And you know what's wierder? He probably has no idea. Not just because he's a clueless caveman, but because ... well because she's such an enthusiastic cheerleader who can blame him for believing he's scoring a perfect ten every time?! People are wierd. Couples are wierd. I'm wierd. And I still feel bored.

Monday, July 17, 2006

What The Camera See's

When I was a kid, my mother and one of my sisters convinced me I was a hunchback, that I had a pot belly, a giant nose, a unibrow, bony knees, deformed toes, hair like straw, oversized hands, buck teeth and a non existant chin. These lies were reinforced throughout the years of my childhood, and I believed them. I stared at myself in the mirror, and recited the litany of flaws I'd been taught were mine, and the mirror responded in kind. I saw a monster looking back at me. Every once in a great while, when I looked in the mirror, I noticed that my defects had disappeared - I actually liked what I saw in my own reflection. But I always made the mistake of telling my good news to my sister, who would tell me I was mistaken. I looked again in the mirror, and sure enough, the defects were back, worse than before. It was a wierd phsychological game that I now understand had no basis in reality. The mirror was unable to overcome the lies that had been planted in my head.

It's interesting that I became an avid photographer of myself. It was the camera that helped me take the first tiny step towards viewing myself in a more honest light. It began with my knees. The summer of my eighth year, I saw a photograph of myself in shorts, and couldn't help but notice that my knees were not bony after all. The camera had succeeded in what the mirror had failed to accomplish. After that, I developed the habit of scrutinizing every photo of myself. I wanted to see if the other defects I'd been taught to see in myself, might also prove to be unfounded. It didn't happen overnight - there were years of conditioning to overcome, but gradually I came to believe that I was not grotesque afterall. The camera did this for me.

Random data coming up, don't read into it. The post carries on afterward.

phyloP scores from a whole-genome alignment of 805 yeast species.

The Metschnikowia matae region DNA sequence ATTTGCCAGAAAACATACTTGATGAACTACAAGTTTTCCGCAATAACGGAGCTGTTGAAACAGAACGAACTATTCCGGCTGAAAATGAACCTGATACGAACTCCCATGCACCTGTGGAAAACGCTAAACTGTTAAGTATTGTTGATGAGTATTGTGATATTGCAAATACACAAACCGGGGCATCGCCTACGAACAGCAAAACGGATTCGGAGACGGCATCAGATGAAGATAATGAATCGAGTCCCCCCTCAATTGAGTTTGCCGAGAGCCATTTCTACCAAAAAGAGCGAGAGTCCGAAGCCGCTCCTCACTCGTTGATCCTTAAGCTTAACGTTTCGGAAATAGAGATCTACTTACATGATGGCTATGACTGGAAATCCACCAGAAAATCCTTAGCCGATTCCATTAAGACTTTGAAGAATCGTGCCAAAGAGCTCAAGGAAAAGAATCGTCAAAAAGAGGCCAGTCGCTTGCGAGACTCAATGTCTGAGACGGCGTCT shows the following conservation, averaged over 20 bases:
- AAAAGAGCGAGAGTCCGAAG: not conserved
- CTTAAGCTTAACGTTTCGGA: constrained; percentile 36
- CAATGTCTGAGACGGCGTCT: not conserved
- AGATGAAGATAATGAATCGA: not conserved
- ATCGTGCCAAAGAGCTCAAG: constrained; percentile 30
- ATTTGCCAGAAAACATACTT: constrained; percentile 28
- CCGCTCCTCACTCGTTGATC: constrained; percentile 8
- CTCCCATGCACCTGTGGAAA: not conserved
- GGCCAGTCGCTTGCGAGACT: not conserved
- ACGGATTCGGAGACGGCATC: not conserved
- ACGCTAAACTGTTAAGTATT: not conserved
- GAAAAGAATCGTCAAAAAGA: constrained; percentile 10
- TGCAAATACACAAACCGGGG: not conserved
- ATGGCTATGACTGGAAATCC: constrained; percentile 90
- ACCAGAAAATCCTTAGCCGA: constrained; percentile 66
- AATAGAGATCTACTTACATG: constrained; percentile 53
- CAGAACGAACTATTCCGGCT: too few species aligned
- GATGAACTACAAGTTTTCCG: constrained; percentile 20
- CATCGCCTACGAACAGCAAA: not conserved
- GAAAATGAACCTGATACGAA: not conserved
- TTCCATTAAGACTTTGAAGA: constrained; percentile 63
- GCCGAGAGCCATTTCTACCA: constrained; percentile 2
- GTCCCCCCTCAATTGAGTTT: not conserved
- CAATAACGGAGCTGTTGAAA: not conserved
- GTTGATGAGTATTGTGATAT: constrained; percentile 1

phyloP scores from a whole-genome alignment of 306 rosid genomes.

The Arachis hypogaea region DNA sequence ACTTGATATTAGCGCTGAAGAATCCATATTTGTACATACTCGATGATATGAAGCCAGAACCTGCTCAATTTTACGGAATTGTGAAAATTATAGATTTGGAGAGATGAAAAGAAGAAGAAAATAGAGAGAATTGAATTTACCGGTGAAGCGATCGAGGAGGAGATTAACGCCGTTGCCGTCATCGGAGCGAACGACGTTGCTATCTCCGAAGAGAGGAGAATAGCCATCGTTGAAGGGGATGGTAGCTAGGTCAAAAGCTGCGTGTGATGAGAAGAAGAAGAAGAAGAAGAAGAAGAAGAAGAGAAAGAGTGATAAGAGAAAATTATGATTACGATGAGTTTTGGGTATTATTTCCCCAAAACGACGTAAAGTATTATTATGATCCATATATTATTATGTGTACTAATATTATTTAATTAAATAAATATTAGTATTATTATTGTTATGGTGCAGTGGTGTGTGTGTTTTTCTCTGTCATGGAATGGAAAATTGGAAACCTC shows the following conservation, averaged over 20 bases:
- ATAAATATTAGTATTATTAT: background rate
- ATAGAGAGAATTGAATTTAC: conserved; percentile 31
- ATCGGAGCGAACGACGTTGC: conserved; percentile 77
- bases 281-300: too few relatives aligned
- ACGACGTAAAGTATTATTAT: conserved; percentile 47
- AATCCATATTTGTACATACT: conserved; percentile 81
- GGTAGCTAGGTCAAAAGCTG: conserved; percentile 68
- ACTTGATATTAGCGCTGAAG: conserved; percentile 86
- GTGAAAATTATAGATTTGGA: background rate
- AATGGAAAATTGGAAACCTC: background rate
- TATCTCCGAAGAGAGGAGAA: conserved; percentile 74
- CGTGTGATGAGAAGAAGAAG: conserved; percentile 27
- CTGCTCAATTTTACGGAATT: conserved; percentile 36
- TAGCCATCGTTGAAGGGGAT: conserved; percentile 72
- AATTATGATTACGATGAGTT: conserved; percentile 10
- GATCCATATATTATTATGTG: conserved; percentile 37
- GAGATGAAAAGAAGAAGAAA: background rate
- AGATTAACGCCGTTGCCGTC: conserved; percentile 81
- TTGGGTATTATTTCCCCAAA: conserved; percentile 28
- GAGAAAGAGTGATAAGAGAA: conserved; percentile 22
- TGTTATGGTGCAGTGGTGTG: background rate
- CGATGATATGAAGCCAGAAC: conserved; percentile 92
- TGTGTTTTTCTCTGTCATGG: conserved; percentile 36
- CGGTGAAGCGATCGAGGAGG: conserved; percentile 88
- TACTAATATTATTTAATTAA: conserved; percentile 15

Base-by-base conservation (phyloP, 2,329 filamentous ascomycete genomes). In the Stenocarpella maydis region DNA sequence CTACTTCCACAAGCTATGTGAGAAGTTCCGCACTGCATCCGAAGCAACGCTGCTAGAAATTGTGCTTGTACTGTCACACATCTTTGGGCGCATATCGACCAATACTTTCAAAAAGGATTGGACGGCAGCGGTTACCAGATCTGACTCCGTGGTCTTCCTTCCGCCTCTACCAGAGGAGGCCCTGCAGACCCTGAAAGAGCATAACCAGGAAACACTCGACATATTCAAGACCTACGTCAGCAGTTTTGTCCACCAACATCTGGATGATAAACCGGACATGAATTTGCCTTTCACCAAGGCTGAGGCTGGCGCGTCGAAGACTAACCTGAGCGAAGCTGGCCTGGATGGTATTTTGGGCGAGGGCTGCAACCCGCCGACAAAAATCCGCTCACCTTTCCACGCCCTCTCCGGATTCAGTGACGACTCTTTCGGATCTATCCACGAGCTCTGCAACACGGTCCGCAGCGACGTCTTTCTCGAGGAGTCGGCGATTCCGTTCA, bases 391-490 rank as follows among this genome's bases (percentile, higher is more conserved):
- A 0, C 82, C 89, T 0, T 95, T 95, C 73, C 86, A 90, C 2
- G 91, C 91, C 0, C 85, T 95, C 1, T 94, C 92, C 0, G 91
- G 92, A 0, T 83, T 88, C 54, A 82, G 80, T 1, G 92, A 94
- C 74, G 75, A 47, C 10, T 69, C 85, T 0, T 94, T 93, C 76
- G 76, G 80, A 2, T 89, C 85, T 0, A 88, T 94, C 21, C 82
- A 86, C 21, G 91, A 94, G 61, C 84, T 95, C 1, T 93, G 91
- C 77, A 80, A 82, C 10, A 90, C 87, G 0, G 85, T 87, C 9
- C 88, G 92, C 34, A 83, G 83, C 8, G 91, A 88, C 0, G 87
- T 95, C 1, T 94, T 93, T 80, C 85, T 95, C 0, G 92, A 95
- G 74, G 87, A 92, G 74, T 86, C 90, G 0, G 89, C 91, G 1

Now that I've grown up to become a photographer/model, I still depend on the camera to refute the lies told to me by my mirror. When I go for too long without eating, and my body is beginning to look frighteningly thin, the camera tells me. It always catches me by surprise, because in the mirror I feel I look almost chubby, yet photographs taken on the same day show me as anorexically thin. When I stand on my scale to see which is telling the truth - it is always the camera that proves the honest one.

Conversely, there are times when I think I'm in great shape, and then the camera shows me I need to taylor my excersize routine for a specific area that is in need of toning. Standing in front of my mirror, I wasn't able to see this, but in bending my body into poses for my camera, I discover things I would never, otherwise have known. I can fix these things before they get out of hand. I have a scar below my hip. I've worked for years to smooth it out, and for the most part, it has disappeared. Even in photographs, the scar is nearly invisible. It is only in certain light that it shows itself again. Still, it's in my nature to keep working to rid myself of that scar, and so I do.

I think it's true that my childhood experience with my mother and sister is what drives me to work so obsessively on my appearance today. And I suppose I sometimes carry these things to extreme, but on the other hand, it's my way of feeling beautiful. It's my way of loving myself. It's a matter of self esteem, I believe. As a child, I was vulnerable to the powers of my sister and mother's suggestion, because my self esteem was non existant. Now that I've learned to love myself, I can look at the camera's evidence with a fairly open mind. I'm pleased with my appearance, and want to look my best, and so when the camera shows me something in need of fixing, I can't wait to get going on it. I am no longer the child who cried in front of the mirror, despising her own reflection.

Monday, July 10, 2006